Causes of Athlete's Foot

Causes of Athlete's Foot

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      What is Athlete's Foot?     |     Symptoms     |     Diagnosing     |     Treatment

      What Causes Athlete's Foot?

      The majority of athlete’s foot cases are caused by a variety of fungi all belonging to a group called dermatophytes, which also causes jock itch and ringworm. The fungi thrive in closed, warm, moist environments and feed on keratin, a protein found in hair, nails, and skin. Rarely, athlete’s foot can be caused by non-dermatophytes, like yeast (candida).

      Athlete's foot is mildly contagious. It can be spread through direct contact with the infection and by skin particles left on towels, shoes, or floors.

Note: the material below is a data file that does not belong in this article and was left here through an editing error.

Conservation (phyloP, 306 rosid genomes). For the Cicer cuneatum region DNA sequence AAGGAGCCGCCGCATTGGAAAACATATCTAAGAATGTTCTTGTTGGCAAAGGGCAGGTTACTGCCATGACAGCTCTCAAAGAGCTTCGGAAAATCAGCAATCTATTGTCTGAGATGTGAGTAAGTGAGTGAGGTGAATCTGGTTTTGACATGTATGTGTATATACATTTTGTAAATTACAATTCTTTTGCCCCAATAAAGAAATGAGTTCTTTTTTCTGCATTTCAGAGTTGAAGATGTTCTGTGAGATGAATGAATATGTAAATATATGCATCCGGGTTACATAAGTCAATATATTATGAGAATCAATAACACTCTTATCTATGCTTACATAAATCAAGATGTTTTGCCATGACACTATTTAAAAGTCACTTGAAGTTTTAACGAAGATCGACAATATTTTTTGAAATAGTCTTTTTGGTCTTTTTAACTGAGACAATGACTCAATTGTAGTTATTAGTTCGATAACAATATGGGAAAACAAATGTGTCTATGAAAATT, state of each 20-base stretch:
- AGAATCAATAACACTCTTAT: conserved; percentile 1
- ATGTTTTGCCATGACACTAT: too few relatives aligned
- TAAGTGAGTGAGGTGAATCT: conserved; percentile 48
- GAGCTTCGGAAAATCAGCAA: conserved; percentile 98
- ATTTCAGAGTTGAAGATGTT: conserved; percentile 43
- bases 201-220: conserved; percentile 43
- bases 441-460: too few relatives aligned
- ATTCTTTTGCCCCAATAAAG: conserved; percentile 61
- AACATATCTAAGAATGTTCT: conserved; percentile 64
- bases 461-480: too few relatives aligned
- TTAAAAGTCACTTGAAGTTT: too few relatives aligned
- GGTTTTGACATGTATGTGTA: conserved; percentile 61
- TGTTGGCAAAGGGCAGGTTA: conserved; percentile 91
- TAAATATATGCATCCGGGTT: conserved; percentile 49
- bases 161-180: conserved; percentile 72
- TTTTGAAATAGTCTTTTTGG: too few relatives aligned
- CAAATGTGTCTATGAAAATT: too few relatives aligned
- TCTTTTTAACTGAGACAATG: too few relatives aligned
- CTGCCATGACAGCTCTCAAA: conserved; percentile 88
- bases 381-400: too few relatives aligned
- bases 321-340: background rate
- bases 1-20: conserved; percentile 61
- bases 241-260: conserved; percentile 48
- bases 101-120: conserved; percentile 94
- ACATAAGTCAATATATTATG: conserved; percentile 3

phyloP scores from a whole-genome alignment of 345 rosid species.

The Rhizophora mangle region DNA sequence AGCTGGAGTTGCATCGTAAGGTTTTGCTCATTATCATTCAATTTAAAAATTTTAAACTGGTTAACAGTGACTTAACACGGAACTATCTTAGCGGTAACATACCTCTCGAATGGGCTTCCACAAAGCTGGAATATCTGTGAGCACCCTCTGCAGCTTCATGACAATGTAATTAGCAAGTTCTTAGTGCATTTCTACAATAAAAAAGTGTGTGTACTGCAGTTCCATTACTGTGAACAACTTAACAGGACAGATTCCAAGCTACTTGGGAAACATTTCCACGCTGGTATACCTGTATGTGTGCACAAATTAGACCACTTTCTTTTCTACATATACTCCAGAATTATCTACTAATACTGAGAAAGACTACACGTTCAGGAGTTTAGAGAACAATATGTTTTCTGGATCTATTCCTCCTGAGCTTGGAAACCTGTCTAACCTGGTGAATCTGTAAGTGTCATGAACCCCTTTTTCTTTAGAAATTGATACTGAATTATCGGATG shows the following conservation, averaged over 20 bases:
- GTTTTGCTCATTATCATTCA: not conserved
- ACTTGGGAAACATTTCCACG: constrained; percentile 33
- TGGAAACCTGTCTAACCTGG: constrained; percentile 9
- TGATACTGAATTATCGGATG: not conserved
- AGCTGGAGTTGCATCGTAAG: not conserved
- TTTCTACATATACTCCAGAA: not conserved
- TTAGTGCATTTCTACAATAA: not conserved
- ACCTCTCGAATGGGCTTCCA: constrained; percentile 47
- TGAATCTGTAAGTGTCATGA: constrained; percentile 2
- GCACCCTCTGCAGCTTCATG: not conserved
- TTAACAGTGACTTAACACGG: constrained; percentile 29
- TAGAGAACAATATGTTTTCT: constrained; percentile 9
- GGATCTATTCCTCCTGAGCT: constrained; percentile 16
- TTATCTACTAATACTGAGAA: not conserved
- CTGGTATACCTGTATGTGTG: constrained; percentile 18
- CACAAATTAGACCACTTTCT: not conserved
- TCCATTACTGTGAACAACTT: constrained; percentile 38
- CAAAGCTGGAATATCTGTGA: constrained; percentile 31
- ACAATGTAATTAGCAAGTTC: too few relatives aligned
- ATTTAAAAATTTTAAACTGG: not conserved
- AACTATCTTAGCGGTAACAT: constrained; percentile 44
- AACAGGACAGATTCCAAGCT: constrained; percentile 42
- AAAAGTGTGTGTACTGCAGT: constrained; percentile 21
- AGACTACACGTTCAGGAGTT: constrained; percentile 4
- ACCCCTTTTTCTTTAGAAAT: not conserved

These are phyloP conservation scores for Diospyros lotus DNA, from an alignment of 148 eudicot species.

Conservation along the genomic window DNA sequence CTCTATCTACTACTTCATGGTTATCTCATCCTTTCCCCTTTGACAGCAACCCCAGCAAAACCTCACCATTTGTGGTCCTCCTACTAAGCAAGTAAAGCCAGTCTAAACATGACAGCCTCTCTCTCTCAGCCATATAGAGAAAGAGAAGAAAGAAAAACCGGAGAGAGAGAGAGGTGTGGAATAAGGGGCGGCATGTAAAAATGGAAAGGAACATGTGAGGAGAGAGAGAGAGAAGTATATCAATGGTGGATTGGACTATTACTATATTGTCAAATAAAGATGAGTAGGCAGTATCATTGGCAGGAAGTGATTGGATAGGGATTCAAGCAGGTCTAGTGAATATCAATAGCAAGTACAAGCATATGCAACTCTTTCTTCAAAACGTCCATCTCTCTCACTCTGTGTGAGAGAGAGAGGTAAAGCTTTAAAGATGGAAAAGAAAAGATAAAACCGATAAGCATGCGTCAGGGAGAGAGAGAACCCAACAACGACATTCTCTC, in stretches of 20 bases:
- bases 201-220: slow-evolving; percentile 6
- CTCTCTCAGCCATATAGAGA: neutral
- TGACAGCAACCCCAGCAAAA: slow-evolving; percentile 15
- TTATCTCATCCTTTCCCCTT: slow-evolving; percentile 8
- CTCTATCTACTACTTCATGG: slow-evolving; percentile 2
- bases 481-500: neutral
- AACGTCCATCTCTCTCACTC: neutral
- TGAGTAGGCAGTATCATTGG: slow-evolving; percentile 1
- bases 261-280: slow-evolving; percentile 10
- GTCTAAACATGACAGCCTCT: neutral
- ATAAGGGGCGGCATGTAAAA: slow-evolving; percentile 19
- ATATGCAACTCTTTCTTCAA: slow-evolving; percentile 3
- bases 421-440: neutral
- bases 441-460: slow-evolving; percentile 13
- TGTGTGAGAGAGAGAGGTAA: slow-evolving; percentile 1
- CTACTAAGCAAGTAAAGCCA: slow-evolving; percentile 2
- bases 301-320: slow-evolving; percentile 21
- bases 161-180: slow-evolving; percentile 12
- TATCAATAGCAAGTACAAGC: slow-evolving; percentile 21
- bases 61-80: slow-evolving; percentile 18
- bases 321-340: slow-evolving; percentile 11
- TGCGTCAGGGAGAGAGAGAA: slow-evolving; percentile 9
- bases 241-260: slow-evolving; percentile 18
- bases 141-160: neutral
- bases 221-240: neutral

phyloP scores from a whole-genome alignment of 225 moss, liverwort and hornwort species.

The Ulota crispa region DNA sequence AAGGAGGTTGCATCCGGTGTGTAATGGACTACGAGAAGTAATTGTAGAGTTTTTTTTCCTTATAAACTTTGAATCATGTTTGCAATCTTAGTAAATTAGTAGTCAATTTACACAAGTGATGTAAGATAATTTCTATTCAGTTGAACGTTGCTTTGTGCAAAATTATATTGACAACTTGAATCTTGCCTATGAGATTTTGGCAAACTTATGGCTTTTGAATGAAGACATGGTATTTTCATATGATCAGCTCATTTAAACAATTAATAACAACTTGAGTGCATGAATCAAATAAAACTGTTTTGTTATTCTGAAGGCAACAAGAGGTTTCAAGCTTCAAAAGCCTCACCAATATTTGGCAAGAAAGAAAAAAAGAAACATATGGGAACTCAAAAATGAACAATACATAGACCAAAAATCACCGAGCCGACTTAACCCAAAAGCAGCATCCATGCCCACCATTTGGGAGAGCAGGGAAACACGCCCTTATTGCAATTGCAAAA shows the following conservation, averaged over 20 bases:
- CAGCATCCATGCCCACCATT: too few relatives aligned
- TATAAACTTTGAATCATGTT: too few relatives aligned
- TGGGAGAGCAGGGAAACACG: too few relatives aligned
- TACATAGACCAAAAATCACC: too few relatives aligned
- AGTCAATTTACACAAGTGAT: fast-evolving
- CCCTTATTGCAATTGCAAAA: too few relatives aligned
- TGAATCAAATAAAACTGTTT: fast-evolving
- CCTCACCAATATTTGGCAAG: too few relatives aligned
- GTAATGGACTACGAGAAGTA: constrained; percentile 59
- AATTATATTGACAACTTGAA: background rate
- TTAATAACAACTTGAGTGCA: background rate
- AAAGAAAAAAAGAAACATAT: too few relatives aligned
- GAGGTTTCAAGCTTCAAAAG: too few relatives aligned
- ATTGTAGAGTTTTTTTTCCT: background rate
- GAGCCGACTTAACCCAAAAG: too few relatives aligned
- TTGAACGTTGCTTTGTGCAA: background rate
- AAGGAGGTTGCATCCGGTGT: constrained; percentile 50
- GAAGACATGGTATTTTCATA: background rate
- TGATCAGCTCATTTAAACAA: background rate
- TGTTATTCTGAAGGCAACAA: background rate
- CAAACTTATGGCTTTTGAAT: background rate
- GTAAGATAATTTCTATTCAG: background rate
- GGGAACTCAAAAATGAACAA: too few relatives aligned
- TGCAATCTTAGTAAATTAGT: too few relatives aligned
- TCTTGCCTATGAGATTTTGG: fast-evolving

Thick, tight shoes are more likely to trigger athlete's foot because they squeeze the toes together, creating ideal conditions for the fungus to thrive. Experts say that plastic shoes, which warm and moisten feet the most, are more likely to bring on athlete's foot than those made from other materials, such as leather or canvas.

      If socks are damp and the feet are warm, there is a greater risk of developing athlete's foot.

      Athlete's foot can be spread through direct and indirect contact:

      • direct, skin-to-skin contact, as may occur when an uninfected person touches the infected area of somebody with athlete's foot
      • indirect contact, in which the fungi can infect people via contaminated surfaces, clothing, socks, shoes, bed sheets, and towels

      Athlete's foot commonly spreads around swimming pools and communal showers - these places are generally humid and warm.

       

      Information from https://www.webmd.com/ website
      Information from https://www.medicalnewstoday.com/ website

       


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